A tight state budget will the advancement of Florida State’s Center for Asian Art, and other proposed university projects, according to local university officials.
“The University has requested a matching appropriation through the Courtelis Matching Gift Program equal to the amount that was donated,” said Mark Bertolami, the director of Facilities Planning and Space Management at FSU. “If the state’s funding does not materialize, it’s possible that the gift may be returned to the donor or re-directed for another purpose or that the project’s scope would be essentially cut in half.”
In 2007, Helga Wall-Apelt presented FSU with $4 million to fund the Asian Art Center at the Ringling Museum of Art in Sarasota. The FSU Foundation received the gift and was to administer it for expansion. However, this gift falls into a category in which, to begin such improvements, the state is to provide additional funding for completion.
According to the state of Florida appropriations regulations, when monies are donated for a project that a university proposes, the state matches the donation with allocated funds. This has been an ongoing issue because of the decrease in available funds. With not enough funds to match, all university projects proposed are being put onto a longer waiting list.
A proposed Appropriations Implementing bill for the 2011-2012 fiscal year will be considered Monday. The 2010 bill died April 30, 2010 and changes that will be discussed are critical this session for the advancement of higher education projects.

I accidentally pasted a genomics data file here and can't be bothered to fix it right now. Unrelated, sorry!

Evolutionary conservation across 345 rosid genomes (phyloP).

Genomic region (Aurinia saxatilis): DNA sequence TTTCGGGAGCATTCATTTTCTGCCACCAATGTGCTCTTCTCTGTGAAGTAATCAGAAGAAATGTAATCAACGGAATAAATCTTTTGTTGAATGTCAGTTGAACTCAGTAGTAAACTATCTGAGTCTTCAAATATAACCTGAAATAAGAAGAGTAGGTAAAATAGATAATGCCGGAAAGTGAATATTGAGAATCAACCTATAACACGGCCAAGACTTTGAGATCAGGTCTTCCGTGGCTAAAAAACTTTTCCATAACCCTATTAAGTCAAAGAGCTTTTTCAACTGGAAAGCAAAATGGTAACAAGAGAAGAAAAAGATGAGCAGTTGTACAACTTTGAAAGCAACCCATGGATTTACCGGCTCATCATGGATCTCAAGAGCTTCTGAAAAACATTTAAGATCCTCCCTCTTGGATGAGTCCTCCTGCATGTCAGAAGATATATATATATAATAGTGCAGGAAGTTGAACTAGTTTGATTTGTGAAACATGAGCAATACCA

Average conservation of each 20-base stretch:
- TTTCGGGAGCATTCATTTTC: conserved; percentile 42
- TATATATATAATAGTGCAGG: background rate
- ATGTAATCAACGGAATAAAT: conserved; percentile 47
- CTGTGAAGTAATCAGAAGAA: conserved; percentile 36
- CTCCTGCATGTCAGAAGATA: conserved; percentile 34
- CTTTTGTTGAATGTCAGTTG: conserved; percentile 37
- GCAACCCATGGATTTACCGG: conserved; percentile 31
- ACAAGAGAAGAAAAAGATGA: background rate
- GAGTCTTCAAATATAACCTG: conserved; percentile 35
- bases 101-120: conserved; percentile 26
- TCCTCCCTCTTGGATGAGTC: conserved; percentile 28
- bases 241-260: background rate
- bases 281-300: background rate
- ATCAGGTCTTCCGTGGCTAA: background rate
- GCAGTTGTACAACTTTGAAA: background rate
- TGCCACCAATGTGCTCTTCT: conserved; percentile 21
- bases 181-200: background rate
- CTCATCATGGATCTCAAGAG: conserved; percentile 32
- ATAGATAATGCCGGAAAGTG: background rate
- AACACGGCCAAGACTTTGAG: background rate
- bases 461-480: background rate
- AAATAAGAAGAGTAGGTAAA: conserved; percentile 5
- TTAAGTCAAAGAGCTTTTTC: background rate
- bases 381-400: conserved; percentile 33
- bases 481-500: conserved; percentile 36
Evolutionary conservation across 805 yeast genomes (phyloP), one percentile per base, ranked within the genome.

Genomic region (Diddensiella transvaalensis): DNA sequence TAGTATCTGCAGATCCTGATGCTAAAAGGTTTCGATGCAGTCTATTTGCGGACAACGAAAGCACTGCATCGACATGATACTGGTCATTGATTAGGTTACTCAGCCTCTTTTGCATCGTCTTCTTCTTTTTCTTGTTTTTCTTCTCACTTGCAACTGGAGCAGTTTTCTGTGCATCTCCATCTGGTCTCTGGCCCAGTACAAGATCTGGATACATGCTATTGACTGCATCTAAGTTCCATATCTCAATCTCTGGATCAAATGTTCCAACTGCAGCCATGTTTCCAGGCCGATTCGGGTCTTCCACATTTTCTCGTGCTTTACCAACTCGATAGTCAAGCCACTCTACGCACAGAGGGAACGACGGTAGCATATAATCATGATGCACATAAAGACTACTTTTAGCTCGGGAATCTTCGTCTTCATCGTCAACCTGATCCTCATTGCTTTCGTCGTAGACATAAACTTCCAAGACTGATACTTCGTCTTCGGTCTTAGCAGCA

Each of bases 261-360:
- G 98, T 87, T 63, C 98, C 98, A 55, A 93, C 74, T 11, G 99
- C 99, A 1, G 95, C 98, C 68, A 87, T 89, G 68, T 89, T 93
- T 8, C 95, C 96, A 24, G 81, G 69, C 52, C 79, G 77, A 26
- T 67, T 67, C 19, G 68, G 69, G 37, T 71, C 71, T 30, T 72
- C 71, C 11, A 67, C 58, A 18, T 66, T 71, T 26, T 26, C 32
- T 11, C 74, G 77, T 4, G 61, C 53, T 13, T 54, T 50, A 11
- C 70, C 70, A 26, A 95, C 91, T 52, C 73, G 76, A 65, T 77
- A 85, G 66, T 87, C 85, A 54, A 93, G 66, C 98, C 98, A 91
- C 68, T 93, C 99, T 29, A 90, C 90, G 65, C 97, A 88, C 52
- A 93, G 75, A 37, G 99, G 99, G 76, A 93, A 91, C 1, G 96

In the case of Florida A&M, Carla Willis, vice president of university relations and executive director of FAMU Foundation, Inc., said, “Since the inception of the Alec P. Courtelis Facilities Enhancement Challenge Grant Program, the university has not had a larger donor make a qualifying donation.”
FAMU participated with the State University System of Florida Board of Governors to assess the need to have appropriations for the construction and maintenance of student life facility projects in January.
This assessment stated that it was assumed that state appropriations would not be needed to maintain or operate the projects, cutting expected additional aid. There was also a five-year plan asked universities to have an idea of what funds would be needed to carry out the necessities once projects were reprioritized.
“The Legislature has not funded the grant program in the past three years, and we do not see the university being adversely affected by this one year temporary suspension of the program,” said Willis.
As several Florida universities wait for the fate of their proposed projects, decisions made in the legislature this week will be one that could affect Florida universities and future projects, and improvements requiring state funding.